Members of EIN recently discussed the use of 13-valent pneumococcal conjugate vaccine (PCV 13) in the inpatient setting in light of 2012 recommendations from the federal Advisory Committee on Immunization Practices (ACIP).
|The Emerging Infections Network (EIN) is a forum for infectious diseases consultants and public health officials to report information on clinical phenomena and epidemiological issues with public health significance. Any diagnostic or therapeutic recommendations and all opinions presented are those of the individual contributor. They do not necessarily represent the views of EIN, IDSA (EIN’s sponsor), or the Centers for Disease Control and Prevention (CDC), which funds EIN. The reader assumes all risks in using this information. |
“We’ve been following the ACIP recommendations in our office and our HIV clinic, but adding this in to the pneumococcal vaccine protocols in the hospitals seems very complicated, if not impossible, unless you have a unified [electronic medical record] for both the in- and outpatient locations,” a member in New Hampshire wrote.
“If you have [PCV 13] on your inpatient formulary, has it replaced the [23-serotype pneumococcal polysaccharide vaccine] in your protocols?” the member continued. “I’d really love to place this issue on hold, pending release of the efficacy studies, but our pharmacy staff and vaccine manufacturers have been asking.”
A member in Connecticut responded: “We have not added [PCV 13] to our inpatient formulary. Although we have been very successful administering both the [23-serotype pneumococcal polysaccharide vaccine] and influenza vaccine to our inpatients, both are out-of-pocket costs that we have not been billing for. I’m not anxious to add to these expenses by incurring the additional cost of PCV-13 in the absence of demonstrated better efficacy,” the member wrote.
In a joint response, several staff with the National Center for Immunization and Respiratory Diseases at Centers for Disease Control and Prevention (CDC) agreed “that the PCV13 recommendations for immunocompromised adults are complicated to implement, especially in the hospital setting. As more data become available, we will work with the ACIP Pneumococcal Work Group to simplify the recommendations as much as possible.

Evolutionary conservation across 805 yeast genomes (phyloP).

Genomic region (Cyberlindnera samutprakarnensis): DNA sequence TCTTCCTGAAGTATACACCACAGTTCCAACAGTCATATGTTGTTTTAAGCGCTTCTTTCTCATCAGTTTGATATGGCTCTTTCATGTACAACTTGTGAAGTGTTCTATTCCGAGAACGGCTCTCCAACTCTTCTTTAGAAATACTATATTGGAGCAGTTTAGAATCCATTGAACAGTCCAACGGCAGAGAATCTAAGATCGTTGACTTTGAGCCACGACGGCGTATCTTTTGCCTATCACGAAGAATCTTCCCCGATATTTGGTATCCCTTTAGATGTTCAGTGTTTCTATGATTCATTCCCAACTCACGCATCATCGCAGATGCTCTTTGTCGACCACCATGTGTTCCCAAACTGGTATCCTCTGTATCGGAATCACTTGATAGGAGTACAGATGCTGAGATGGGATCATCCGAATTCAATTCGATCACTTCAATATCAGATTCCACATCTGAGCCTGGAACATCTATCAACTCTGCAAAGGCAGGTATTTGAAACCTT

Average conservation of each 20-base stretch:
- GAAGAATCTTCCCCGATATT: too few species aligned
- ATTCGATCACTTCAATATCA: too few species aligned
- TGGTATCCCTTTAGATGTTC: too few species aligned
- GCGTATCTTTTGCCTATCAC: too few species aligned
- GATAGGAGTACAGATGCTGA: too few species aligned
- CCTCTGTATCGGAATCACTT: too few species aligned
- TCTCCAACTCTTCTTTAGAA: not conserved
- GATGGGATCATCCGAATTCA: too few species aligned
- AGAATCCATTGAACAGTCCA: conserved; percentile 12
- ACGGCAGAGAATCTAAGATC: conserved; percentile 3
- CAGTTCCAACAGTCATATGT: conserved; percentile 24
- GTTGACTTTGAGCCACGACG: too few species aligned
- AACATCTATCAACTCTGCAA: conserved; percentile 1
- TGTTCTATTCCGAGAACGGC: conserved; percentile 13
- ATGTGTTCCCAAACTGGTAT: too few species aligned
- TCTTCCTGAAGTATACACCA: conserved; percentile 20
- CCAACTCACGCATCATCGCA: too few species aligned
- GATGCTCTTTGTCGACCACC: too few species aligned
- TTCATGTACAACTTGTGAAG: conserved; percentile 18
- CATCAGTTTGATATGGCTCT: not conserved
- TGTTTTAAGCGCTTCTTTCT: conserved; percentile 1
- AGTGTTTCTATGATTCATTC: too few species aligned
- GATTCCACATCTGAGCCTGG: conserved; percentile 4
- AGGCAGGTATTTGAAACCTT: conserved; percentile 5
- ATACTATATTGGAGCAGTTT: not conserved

“In the meantime, CDC has been advising individual providers to treat patients with unknown or uncertain vaccine histories as ‘unvaccinated,’ consistent with the ACIP General Recommendations for Immunizations. Specifically, CDC has been recommending PCV13 to patients with ACIP indications for PCV13 and for whom pneumococcal vaccination history is unknown,” wrote Matthew Moore, MD, MPH; Tamara Pilishvili, MPH; and Cyndy Whitney, MD, MPH, of CDC.
“The ACIP voted to recommend PCV13 for immunocompromised individuals, in part, because a randomized controlled trial of 7-valent conjugate vaccine (PCV7) among adults with HIV in Malawi demonstrated 74 percent efficacy against invasive pneumococcal disease caused by serotypes included in PCV7,” CDC staff continued. CDC surveillance also shows that rates of vaccine-type invasive disease remain high in the U.S. among those with immunocompromising conditions, “and because of these high rates, PCV13 use in this population is a cost-effective measure,” the CDC responders noted.
The advisory committee recommended a combined regimen of PCV13 and 23-valent pneumococcal polysaccharide vaccine “because broader serotype coverage could be achieved through the use of both vaccines,” CDC staff wrote. “Immunogenicity studies have shown that an improved antibody response is achieved when conjugate vaccine is given before polysaccharide vaccine compared to the other way around. The ACIP decided to defer recommendations for PCV13 use in adults without immunocompromising conditions until results of a large clinical trial are available.”
With no additional studies of PCV efficacy in immunocompromised adults expected, “the ACIP felt that the currently available evidence supports the use of PCV in these immunocompromised populations,” the CDC responders wrote.
E-mail the Emerging Infections Network.
The Emerging Infections Network (EIN) is a provider-based sentinel network designed to help the public health community detect trends in emerging infectious diseases.
A joint project of IDSA and the Pediatric Infectious Diseases Society (PIDS) with funding from the Centers for Disease Control and Prevention (CDC), EIN tracks emerging infectious diseases and keeps the public health community up to date with new disease trends, difficult cases, and other issues affecting members’ clinical practices. The Network provides a great opportunity for members to share knowledge quickly across large geographical distances. Both IDSA and PIDS members are eligible to join. Click here for more information or to join EIN.
< Previous Article | Next Article >